So I arrived in Moshi, Tanzania after a turbulent flight. Flying made me feel like such a mzungu again after living in the rural village for 6 weeks. Abiyah and his friend Raymond picked me up in Ray's safari truck. Abiyah is the son of Mathayo (Mathayo is the maasai chief of Engaruka). Abiyah is studying wildlife management and survival at uni in Moshi. He already takes people on treks and safaris to Lake Natron, Oldonyo Lengai (the active volcano), Empakaai Crater and various other places around the area.

We stayed the night in a guesthouse in Arusha. It was strange but familiar to be amongst all the maasai again. Abi dresses western but sometimes at uni wears his maasai clothes. He's also like an African mzungu. He's had so many aussies on his treks he knows all the slang and is very funny. An aussie older couple from one of his treks were so impressed by him they are now his sponsors for his uni course.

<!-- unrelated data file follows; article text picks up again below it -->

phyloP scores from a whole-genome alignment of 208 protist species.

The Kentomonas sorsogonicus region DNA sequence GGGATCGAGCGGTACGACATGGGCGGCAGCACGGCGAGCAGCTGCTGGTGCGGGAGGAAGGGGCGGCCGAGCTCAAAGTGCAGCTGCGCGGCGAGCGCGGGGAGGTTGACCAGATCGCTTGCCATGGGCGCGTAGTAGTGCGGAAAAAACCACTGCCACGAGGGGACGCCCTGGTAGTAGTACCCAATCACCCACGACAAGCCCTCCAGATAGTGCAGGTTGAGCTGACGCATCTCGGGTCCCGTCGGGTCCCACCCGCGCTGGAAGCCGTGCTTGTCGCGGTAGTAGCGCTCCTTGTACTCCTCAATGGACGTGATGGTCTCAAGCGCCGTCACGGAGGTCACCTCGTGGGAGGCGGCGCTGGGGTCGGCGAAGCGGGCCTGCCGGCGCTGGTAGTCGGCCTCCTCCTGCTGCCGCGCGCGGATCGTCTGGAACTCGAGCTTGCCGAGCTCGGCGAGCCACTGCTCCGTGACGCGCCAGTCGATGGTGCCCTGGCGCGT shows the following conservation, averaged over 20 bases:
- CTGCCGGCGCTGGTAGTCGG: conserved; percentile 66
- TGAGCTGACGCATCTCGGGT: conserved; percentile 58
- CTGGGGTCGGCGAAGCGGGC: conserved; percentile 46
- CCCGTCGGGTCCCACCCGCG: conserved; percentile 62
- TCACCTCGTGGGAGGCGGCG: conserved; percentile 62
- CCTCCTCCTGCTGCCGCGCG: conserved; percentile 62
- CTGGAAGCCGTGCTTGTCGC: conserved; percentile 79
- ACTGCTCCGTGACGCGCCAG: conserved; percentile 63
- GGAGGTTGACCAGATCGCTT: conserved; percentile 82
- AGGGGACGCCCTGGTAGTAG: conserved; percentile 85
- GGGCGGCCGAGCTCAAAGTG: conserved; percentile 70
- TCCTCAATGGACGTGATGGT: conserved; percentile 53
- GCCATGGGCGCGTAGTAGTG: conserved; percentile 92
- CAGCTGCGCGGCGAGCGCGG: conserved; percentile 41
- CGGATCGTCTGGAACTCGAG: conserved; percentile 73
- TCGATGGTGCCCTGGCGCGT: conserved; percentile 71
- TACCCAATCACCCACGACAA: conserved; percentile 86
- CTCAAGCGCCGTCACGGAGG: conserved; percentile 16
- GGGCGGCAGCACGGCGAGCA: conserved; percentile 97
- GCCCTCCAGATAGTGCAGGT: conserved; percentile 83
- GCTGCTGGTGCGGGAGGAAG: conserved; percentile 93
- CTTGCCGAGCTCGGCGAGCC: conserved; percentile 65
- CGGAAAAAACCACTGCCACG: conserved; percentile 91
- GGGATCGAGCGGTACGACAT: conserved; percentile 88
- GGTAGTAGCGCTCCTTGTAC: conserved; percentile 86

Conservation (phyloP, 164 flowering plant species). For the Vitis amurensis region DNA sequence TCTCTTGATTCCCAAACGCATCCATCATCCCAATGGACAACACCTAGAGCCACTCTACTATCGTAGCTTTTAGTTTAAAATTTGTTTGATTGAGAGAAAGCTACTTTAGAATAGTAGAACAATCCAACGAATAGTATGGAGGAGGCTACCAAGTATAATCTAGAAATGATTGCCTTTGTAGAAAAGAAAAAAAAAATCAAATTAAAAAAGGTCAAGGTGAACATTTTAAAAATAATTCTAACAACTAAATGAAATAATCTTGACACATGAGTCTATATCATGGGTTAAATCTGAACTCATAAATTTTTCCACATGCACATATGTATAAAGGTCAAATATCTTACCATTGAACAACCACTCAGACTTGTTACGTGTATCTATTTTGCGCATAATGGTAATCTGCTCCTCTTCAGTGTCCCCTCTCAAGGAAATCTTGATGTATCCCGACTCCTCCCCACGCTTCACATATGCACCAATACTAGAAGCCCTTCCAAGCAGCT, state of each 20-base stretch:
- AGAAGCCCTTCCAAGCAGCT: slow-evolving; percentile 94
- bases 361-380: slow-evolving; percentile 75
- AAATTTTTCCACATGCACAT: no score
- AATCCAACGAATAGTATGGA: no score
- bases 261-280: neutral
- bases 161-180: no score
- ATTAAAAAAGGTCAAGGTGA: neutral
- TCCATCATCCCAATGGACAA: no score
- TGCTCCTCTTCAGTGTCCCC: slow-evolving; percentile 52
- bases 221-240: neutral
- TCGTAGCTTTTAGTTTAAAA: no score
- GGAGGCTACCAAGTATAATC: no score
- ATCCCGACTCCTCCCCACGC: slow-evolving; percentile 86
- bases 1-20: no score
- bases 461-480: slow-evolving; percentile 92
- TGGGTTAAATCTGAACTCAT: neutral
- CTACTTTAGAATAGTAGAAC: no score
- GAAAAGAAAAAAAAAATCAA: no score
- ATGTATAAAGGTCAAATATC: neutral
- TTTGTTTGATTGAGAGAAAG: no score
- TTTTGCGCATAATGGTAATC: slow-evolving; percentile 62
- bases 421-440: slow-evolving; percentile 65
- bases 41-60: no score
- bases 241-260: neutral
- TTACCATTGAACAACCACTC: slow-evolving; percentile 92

On Monday Abi and I got the bus (full of maasai) to Mto-wa-mbu where we met Waziri and Dulla who had come from Dar by bus. We all got on the bus to Engaruka.

Engaruka is the maasai village we visited last year with Gecko's. It's in the middle of nowhere and is only accessed by a dirt road and takes about 2 hours to get to. It's at the bottom of the Rift Valley escarpment and is surrounded by mountains. It's 60km from Lake Natron and Oldonyo Lengai volcano.

We arrived at the campsite and it was so strange to be back there and to see all the people again - Maneno, Elia, Abrahaam, Mathayo, Danny, Athumani, the maasai ladies and the kids who sang for us.